Female software developers: why diversity and Inclusion Matter While Hiring

Find out why it's important to hire diverse employees when employing female software developers. Discover the advantages, difficulties, and data in favor of a more diverse tech sector.

Alistair Von Glehn
May 11, 2023
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There has been an increase in demand for female software developers in the tech sector in recent years. Companies are working to develop inclusive cultures as they realize how important it is for employees to be diverse and inclusive. The tech sector still has a long way to go in terms of gender diversity, despite recent improvements. The advantages of recruiting female software developers, the difficulties experienced by women in computing, and tactics for fostering diversity and inclusion in the hiring process will all be covered in this blog.

Diversity and Inclusion in Software Development

Software development is a growing and evolving industry that requires diverse skills and perspectives to succeed. There is a big gender gap in the tech industry, but diversity and inclusion are essential to forming successful teams and delivering the best possible products to our customers. 

Why diversity and inclusion matter:

Statistics of Women in software development

According to her Stack Overflow report for 2020, only 10% of developers worldwide identify as female. The gap is even greater in some countries, as only 6.4% of her developers identify themselves as female in India. A lack of diversity in software development can lead to a lack of creativity and innovation and a homogenous work culture. By hiring more female developers, companies can bring diverse perspectives, ideas, and problem-solving skills to their teams. 

Benefits of hiring more female developers:

Increased creativity and innovation

A diverse team brings different skills, experiences, and backgrounds. By hiring more female developers, companies can form more creative and innovative teams to come up with new and unique solutions for their customers. Companies with employees are more profitable because they can better understand and serve a wider range of customers.

Improving work culture

A diverse work culture not only fosters creativity and innovation but can also boost morale and reduce turnover. When employees feel camaraderie and respect, they are more likely to be satisfied with their jobs and more productive. In addition, diverse teams bring a broader range of ideas and perspectives, resulting in a more inclusive and collaborative workplace.  

Challenges in hiring more female developers:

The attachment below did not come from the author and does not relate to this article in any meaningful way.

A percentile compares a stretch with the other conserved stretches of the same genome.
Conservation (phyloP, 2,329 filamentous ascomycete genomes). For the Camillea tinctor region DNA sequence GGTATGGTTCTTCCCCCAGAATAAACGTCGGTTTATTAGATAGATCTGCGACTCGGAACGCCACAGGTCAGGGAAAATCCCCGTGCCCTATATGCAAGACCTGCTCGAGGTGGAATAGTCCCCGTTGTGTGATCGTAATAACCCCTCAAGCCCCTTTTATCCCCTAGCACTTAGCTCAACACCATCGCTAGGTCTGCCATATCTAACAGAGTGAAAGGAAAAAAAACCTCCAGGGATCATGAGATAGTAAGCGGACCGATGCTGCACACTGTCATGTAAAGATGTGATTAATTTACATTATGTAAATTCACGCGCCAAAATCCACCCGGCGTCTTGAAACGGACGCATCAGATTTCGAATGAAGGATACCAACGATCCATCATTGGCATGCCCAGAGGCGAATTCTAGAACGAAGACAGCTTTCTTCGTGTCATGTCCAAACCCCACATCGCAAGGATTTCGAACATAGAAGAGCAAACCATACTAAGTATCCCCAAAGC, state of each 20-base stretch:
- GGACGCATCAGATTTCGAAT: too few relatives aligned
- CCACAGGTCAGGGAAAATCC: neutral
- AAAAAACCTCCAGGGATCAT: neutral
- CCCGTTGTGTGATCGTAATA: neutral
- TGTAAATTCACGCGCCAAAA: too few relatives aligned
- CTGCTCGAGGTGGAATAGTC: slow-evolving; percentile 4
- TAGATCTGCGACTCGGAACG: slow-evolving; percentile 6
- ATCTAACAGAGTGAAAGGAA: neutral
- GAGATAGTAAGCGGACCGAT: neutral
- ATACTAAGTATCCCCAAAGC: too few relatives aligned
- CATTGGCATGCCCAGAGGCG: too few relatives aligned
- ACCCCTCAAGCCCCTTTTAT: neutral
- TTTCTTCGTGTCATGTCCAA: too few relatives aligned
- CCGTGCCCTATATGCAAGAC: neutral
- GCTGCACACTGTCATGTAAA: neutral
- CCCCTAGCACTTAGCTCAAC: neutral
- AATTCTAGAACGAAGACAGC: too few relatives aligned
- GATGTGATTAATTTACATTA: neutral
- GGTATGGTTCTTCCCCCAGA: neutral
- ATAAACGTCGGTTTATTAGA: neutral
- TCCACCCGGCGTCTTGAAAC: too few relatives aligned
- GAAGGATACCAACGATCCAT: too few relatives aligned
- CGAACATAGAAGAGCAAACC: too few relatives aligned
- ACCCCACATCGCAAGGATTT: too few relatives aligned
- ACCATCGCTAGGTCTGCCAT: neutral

Dealing with Unconscious Bias

One of the biggest challenges to hiring more female developers is combating unconscious bias. Unconscious bias refers to the stereotypes and assumptions people make based on their gender, race, or other factors. As a result, even if a woman is qualified for the position, she may be overlooked or undervalued in the recruitment process. Organizations can combat unconscious bias by enforcing blind hiring practices, using various hiring committees, and providing unconscious bias training to hiring managers.

Lack of female role models

Another challenge to hiring more female developers is the lack of female role models in the industry. If a woman doesn't meet other women in the software development field, she may be less likely to pursue that career. Companies can counter this by promoting female developers within their organizations and showcasing their success. Additionally, companies can partner with organizations that support women in tech to provide mentoring and networking opportunities.  

In Conclusion

Embracing diversity and inclusion in software development

In summary, hiring more female developers can bring different perspectives and skills to your software development team. This increases creativity and innovation and improves work culture. However, there are some challenges to overcome, including unconscious bias and a lack of female role models in the industry. By incorporating diversity and inclusion into software development, organizations can create more successful and influential teams. 

Stats to know 

  • According to the National Center for Women and Information Technology, just 26% of professional computing occupations were held by women in 2020.

  • According to a McKinsey & Company analysis, businesses with gender-diverse teams are 15% more likely to do better than their less-diverse competitors.

  • According to Harvard Business Review research, diverse teams performed 50% better on decision-making tasks than non-diverse teams.

  • 74% of young girls indicate interest in STEM areas, according to a study by Girls Who Code, yet only 18% decide to major in computer science in college.

  • In a survey conducted by Indeed, 53% of women in technology reported encountering workplace discrimination, and 78% said that their gender has influenced their ability to progress professionally.

A National Bureau of Economic Research study found that resumes with traditionally female names are 4% less likely to obtain a callback than those with male names, demonstrating gender bias in the hiring process.

As seen on FOX, Digital journal, NCN, Market Watch, Bezinga and more

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